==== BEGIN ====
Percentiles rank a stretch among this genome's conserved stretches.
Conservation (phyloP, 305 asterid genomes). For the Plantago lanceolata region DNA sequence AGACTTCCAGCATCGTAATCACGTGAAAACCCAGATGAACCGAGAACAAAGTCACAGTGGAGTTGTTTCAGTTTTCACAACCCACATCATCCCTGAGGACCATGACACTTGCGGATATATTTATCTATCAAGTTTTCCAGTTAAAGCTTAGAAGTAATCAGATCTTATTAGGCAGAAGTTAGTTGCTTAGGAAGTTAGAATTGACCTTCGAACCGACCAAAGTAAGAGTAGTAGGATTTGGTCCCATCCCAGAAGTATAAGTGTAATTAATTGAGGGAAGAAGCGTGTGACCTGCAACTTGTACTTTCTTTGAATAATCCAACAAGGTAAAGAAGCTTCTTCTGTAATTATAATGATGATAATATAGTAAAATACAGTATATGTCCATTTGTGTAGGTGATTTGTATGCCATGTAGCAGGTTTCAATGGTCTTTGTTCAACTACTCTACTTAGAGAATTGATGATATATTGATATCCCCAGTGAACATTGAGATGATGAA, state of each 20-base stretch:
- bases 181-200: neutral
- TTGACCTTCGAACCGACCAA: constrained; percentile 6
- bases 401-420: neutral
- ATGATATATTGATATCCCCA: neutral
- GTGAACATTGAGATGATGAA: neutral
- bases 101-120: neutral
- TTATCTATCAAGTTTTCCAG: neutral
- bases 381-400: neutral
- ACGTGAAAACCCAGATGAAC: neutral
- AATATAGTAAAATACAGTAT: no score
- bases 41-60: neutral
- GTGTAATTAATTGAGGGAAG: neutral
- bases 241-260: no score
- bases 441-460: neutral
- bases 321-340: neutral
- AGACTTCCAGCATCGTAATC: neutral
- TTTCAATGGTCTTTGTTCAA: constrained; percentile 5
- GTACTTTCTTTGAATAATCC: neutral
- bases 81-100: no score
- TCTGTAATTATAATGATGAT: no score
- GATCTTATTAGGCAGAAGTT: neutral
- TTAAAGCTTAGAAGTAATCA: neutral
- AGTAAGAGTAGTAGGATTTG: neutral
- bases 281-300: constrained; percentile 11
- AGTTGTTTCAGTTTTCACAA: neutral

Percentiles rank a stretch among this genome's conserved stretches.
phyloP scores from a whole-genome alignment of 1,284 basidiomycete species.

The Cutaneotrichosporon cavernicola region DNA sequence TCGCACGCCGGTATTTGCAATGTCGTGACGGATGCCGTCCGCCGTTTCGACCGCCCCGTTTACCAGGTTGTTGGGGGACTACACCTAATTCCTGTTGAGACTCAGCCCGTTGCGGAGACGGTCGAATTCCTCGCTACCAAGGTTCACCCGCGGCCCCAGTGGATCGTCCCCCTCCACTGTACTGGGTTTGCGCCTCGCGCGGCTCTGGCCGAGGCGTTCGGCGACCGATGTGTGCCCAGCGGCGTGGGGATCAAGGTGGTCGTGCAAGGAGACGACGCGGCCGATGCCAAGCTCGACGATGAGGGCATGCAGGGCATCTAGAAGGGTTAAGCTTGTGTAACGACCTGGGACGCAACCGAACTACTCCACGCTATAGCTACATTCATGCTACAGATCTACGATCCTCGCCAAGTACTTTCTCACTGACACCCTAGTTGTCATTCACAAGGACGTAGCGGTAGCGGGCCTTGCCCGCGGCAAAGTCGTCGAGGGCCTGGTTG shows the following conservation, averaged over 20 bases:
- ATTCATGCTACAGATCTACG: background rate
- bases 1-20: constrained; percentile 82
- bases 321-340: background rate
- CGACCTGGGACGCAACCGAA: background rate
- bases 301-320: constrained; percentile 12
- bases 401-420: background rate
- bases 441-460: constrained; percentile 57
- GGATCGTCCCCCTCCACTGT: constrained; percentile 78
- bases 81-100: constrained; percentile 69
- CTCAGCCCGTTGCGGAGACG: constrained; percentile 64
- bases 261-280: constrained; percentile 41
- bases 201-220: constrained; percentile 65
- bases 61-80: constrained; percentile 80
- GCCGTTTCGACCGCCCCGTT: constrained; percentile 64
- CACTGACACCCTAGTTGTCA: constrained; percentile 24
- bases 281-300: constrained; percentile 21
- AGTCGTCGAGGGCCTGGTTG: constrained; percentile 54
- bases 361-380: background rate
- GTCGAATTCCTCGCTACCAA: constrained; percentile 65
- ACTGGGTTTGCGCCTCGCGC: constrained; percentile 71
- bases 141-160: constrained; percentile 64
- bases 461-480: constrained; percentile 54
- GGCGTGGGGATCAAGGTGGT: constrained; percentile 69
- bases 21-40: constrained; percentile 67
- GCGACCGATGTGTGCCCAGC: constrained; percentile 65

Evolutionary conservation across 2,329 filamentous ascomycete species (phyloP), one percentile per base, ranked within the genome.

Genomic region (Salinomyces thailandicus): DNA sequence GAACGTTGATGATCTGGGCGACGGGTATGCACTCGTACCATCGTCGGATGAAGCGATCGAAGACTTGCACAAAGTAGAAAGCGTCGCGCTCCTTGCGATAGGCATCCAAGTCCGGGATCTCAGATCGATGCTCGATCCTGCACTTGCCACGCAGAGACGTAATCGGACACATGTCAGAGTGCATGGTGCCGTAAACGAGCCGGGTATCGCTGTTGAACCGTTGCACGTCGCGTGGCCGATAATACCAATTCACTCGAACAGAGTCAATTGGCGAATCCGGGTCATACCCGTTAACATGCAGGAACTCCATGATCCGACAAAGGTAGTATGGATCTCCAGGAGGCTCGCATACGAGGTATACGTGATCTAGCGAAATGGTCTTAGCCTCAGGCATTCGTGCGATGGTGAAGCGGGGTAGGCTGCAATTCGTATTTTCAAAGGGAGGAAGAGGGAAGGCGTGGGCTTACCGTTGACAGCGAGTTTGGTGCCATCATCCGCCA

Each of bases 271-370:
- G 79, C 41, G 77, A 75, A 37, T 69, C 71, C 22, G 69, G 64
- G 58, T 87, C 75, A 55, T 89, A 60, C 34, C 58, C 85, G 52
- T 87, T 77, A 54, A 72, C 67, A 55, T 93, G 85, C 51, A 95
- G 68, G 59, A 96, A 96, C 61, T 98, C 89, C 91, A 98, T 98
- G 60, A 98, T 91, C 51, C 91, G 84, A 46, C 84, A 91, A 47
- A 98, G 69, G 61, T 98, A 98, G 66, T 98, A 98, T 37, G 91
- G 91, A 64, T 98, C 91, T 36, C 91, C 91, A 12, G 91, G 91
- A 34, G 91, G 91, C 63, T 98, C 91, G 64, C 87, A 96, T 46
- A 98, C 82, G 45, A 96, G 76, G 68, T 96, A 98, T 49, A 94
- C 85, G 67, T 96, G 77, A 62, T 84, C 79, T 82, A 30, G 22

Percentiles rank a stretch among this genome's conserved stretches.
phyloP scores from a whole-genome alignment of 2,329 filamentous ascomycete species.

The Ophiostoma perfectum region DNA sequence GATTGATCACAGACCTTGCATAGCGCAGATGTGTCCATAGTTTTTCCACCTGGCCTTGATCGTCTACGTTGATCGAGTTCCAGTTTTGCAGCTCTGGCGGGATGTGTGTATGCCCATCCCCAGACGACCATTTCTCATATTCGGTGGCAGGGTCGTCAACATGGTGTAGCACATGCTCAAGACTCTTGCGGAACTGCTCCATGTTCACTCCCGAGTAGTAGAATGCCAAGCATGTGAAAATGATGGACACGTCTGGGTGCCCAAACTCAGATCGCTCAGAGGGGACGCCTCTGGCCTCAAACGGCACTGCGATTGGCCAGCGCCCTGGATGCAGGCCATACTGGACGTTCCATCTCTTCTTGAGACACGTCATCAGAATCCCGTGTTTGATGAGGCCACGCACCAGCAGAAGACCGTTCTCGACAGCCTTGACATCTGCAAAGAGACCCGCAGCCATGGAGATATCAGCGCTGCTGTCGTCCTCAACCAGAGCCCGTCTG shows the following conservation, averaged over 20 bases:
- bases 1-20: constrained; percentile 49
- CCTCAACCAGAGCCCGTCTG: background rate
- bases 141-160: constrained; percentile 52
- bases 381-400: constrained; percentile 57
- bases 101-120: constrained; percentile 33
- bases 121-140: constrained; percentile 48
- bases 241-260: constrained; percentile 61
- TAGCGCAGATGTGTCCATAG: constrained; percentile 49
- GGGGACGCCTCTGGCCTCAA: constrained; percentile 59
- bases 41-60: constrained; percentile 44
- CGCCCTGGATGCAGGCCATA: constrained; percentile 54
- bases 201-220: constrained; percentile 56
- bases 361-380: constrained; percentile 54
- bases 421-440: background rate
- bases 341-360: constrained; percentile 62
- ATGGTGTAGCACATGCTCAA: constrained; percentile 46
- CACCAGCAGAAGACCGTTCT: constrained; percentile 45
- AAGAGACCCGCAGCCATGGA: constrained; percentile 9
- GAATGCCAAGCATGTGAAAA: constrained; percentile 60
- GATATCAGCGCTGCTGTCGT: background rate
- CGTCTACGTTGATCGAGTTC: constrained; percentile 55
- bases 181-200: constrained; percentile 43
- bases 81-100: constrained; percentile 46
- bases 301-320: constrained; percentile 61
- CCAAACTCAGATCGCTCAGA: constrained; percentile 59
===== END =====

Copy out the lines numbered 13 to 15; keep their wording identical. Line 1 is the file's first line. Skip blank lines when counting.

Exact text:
- bases 41-60: neutral
- GTGTAATTAATTGAGGGAAG: neutral
- bases 241-260: no score